Thursday’s program features Haydn’s Cello Concerto No. 2 with DSO Principal Cello Wei Yu and Stravinsky’s “Dumbarton Oaks” Concerto; Friday night brings Bach’s Brandenburg Concerto No. 5 and Takemitsu’s Archipelago S.
Watch DSO Digital Concerts at dso.org every Thursday and Friday this fall
Detroit, (September 21, 2020) – The Detroit Symphony Orchestra (DSO) today announced that Tito Muñoz, music director of the Phoenix Symphony, will step in for previously scheduled conductor Matthias Pintscher to lead this week’s DSO Digital Concerts on Thursday and Friday nights at 7:30 p.m. Pintscher is unable to travel to Detroit due to quarantine rules and travel restrictions from the State of New York, related to recent international travel. The programs, which are listed below, are unchanged.
A trailblazer in the world of orchestral webcasting since 2011, the DSO launched a new streaming series, DSO Digital Concerts, on September 10, available exclusively on dso.org to view both live and on-demand for two weeks. Subscribers and select donors will receive access to all DSO Digital Concerts, with individual tickets available for $12. DSO Replay—the orchestra’s archive of past seasons’ webcasts—will remain free for all at dso.org/replay.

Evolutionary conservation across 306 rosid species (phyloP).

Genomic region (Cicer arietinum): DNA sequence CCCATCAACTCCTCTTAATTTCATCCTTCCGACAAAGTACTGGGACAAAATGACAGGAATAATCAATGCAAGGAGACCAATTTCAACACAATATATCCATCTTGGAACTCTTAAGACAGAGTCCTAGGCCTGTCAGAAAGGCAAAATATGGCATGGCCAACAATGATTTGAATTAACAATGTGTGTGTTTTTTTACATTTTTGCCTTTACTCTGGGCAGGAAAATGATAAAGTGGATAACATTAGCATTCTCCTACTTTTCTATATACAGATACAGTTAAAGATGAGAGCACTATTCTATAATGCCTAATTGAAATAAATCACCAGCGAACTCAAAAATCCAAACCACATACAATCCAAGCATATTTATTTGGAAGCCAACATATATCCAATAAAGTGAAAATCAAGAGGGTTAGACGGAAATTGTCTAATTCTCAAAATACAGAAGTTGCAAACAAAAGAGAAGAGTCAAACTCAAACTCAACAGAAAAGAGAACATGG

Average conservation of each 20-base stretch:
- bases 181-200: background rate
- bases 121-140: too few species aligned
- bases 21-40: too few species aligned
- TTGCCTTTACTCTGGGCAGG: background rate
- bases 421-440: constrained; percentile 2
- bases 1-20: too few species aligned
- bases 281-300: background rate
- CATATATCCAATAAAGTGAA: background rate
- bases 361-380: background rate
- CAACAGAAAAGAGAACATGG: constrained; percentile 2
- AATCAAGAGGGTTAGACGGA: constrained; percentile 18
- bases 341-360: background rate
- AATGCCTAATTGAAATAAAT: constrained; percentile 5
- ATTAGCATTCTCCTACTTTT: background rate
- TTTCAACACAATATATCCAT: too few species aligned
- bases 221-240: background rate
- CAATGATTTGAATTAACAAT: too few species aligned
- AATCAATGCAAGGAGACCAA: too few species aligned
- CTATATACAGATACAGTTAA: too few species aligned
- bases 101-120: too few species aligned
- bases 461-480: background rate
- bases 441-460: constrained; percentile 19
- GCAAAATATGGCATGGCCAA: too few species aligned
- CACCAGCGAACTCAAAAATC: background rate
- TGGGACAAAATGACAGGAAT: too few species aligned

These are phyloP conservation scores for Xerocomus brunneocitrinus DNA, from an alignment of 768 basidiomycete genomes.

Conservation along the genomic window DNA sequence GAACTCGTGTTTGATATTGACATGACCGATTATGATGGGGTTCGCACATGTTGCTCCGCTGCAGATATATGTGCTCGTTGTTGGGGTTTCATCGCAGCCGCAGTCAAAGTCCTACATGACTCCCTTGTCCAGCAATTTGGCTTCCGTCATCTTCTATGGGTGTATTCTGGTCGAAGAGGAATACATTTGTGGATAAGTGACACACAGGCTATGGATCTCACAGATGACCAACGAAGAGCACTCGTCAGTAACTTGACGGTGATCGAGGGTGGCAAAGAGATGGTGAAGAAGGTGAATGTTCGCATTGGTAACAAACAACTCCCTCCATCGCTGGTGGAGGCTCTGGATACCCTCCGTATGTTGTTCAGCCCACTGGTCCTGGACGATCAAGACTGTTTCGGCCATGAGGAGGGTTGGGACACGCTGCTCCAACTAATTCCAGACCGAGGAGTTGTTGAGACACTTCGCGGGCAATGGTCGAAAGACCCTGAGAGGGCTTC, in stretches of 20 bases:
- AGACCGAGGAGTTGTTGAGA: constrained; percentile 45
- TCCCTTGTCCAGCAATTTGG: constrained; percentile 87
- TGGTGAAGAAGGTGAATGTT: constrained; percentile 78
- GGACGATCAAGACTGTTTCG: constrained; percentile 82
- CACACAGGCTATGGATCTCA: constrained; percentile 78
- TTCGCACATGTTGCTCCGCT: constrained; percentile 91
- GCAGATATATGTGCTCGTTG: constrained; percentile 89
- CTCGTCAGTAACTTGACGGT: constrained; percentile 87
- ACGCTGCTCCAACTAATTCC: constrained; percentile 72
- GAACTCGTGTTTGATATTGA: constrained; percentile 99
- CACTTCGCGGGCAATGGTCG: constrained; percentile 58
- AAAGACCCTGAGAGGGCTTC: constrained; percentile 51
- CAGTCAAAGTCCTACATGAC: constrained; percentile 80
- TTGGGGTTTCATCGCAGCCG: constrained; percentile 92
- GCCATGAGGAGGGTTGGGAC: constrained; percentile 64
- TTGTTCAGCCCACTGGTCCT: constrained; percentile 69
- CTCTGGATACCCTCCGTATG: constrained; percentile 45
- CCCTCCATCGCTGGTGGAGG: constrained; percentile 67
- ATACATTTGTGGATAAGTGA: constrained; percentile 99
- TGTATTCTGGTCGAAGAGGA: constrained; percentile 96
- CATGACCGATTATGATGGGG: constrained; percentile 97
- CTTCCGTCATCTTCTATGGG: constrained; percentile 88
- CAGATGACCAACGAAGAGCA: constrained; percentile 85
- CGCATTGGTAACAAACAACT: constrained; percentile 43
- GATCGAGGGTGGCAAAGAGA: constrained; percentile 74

For a full schedule of DSO Digital Concerts, visit dso.org/fall2020.
DSO Digital Concerts: Classical Series Week 3
Tito Muñoz, conductor
Wei Yu, cello
Program A (Thursday, September 24 at 7:30 p.m.)
WEI YU PLAYS HAYDN
HAYDN: Cello Concerto No. 2 in D major (Wei Yu, cello)
STRAVINSKY: Concerto for Chamber Orchestra, “Dumbarton Oaks”
Program B (Friday, September 25 at 7:30 p.m.)
ISLANDS ON STAGE